Does it require a great deal of research on your part to create a successful project?

Depending on the subject, developing the design can require a tremendous amount of research. One of our early pools was created for a client on St. Maarten who wanted a Mayan design. We spent many hours at the library researching old artist renderings of Mayan temples. When spreading the innumerable pages of the artwork out in our studio/warehouse floor, we discovered that many of the fragments matched. The end result was a duplicate of the original temple artwork, including the original colors! The pool owner was amazed, and so were we. It was sort of a miracle how that came together and it would've been absolutely impossible without all that vast research.

Other styles are simple or familiar so it doesn't always take that much time. Either way, an education in art history is crucial to being able to work with so many different styles and design traditions. Creativity is an ongoing process where the subject matter drives you to constantly educate yourself. It never stops.

Do you enjoy creating artwork that is submerged in water?

Yes. Whether or not it's submerged and at what depth definitely influences the design. If someone wants an 18-inch medallion in the shallow end of the pool, they are in trouble because a medallion of this size is too small to see on the pool floor, at any depth, unless you are viewing it underwater. So, something as basic as size is heavily influenced by the work's location underwater.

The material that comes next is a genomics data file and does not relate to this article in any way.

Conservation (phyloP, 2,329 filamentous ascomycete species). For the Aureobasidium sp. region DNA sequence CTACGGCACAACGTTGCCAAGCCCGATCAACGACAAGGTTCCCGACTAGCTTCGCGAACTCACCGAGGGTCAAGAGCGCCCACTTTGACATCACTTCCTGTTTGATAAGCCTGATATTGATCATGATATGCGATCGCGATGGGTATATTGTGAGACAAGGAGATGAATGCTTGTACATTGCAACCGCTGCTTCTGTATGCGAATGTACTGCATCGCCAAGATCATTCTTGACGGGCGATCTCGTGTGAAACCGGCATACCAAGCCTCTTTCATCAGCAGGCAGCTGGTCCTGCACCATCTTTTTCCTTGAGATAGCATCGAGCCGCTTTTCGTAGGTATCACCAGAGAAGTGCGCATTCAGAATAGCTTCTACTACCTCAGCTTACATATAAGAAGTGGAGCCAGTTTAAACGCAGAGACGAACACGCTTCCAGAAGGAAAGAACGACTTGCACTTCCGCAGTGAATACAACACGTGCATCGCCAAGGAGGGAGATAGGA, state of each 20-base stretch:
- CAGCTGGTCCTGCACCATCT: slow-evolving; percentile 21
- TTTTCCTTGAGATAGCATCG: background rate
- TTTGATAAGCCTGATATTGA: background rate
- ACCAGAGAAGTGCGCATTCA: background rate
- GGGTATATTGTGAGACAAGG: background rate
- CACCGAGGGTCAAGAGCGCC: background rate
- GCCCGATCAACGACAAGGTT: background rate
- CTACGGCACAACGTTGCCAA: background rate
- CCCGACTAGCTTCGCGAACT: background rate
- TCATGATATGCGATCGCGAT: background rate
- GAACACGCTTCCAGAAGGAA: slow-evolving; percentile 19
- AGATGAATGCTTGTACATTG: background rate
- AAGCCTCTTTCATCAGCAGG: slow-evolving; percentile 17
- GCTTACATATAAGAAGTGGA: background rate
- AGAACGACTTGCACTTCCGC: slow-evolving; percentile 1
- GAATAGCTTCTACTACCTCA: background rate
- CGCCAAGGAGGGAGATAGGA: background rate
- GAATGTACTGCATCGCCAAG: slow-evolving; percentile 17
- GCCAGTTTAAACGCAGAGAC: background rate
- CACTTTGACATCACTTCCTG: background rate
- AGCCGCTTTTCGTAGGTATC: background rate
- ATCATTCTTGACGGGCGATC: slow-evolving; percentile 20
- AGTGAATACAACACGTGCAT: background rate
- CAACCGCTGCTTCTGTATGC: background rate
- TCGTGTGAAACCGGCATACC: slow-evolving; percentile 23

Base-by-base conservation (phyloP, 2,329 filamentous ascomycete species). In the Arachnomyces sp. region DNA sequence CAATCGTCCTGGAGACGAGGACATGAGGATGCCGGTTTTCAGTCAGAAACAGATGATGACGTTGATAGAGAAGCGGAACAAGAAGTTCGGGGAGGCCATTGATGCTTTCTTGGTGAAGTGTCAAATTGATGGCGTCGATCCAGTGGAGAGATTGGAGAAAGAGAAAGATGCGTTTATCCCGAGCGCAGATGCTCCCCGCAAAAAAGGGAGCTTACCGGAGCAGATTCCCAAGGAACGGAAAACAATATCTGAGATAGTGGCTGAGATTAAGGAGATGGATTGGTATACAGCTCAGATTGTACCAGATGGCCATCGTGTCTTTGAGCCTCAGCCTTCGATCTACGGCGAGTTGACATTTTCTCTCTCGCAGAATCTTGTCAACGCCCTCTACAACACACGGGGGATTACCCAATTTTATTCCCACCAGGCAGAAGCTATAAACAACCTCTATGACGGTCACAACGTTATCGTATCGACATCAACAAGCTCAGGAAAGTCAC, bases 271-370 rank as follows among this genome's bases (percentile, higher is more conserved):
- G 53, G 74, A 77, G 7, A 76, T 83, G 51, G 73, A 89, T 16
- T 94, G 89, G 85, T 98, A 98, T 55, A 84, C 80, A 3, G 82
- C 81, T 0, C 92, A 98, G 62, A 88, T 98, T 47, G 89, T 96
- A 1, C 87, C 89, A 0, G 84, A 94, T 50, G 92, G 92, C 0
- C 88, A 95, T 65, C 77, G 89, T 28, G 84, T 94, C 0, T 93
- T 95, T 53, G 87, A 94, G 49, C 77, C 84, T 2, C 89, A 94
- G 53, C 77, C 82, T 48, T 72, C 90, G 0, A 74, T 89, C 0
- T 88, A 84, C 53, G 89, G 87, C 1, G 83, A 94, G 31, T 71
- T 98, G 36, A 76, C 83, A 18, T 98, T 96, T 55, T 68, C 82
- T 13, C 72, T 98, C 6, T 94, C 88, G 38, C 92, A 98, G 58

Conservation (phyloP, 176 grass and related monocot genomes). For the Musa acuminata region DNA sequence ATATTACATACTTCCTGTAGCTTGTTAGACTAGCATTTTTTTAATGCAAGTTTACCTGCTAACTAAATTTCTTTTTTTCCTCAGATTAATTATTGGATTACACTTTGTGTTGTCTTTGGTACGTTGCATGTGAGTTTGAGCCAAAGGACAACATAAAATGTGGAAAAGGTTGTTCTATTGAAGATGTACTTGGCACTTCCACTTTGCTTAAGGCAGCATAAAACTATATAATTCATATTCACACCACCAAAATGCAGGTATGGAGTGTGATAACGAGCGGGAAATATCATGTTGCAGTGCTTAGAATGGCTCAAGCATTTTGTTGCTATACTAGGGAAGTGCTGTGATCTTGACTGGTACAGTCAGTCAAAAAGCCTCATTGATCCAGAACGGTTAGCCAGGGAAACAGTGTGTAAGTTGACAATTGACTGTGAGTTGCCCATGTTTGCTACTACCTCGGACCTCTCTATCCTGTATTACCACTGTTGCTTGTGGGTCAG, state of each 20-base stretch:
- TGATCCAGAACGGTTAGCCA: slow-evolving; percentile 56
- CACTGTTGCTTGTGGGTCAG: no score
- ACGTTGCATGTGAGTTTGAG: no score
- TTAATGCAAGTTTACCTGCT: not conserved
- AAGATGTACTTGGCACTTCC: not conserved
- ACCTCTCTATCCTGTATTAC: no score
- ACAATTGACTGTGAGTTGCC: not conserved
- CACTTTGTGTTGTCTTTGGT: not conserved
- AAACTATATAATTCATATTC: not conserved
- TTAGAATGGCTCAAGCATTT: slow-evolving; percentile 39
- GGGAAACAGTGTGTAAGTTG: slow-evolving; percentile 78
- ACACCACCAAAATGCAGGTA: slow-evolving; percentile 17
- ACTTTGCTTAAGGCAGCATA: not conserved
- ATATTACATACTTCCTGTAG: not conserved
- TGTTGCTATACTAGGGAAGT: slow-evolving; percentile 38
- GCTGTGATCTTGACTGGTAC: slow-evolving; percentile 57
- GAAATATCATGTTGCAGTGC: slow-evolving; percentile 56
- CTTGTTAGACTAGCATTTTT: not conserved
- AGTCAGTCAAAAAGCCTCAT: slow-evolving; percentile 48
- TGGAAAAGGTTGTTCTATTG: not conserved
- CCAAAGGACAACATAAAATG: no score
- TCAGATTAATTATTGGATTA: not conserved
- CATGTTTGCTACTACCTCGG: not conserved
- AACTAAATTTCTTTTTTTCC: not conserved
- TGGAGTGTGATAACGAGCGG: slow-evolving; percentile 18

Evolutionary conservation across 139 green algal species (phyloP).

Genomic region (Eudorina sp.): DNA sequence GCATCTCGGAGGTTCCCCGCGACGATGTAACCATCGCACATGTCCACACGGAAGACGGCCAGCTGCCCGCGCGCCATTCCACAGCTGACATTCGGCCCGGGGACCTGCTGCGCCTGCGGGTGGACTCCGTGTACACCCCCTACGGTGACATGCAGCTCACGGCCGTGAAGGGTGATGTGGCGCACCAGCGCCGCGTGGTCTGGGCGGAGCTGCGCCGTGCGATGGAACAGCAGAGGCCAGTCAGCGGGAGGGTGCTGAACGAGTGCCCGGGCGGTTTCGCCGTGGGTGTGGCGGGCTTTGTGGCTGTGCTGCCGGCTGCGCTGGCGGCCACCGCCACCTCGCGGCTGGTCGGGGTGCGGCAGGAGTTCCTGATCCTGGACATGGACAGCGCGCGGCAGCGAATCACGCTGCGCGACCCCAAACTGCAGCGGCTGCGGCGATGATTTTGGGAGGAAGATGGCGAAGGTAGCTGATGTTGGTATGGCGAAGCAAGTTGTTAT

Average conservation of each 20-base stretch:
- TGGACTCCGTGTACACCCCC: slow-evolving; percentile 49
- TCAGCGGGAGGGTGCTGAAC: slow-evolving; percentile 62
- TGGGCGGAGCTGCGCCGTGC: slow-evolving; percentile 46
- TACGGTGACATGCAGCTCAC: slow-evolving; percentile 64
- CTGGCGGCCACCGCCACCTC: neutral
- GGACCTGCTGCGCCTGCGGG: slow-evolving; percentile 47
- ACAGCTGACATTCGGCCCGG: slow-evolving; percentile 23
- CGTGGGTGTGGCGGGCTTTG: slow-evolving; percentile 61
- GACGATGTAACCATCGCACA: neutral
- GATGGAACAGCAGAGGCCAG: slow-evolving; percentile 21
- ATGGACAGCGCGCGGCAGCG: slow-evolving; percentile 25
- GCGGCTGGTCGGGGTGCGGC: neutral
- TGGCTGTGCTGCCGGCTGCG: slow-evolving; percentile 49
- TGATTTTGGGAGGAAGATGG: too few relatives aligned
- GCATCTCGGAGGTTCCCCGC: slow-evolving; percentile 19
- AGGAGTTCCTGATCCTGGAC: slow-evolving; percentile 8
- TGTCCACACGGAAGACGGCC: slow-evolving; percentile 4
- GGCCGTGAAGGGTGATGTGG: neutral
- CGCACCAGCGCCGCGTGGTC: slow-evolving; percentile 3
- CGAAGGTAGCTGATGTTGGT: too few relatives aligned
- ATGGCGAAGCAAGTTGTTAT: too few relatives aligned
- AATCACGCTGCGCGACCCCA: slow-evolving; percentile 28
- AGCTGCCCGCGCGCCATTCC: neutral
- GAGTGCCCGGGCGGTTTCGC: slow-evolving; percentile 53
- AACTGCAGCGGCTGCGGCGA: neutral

You have to keep in mind scale, the colors you're using, contrast and the level of detail, and how the depth of the water influences all those things. Generally speaking, for images that are viewed through water, we use bright colors and/or strong contrast. In those situations, subtle details are wasted, unless you're swimming underwater.

Is it fair to say you look at working in aquatic environments as a purely practical matter?

Water means more than that to me because water is a symbol of the Holy Spirit. When you read the Bible, it talks about that. Water is symbolic β€” it carries a deeper meaning. Water cleanses; it's a source of blessing. It has energy, and it's alive.

For more information on Agape Tile's custom swimming pools and spas go to

Comments or thoughts on this article? Please e-mail [email protected].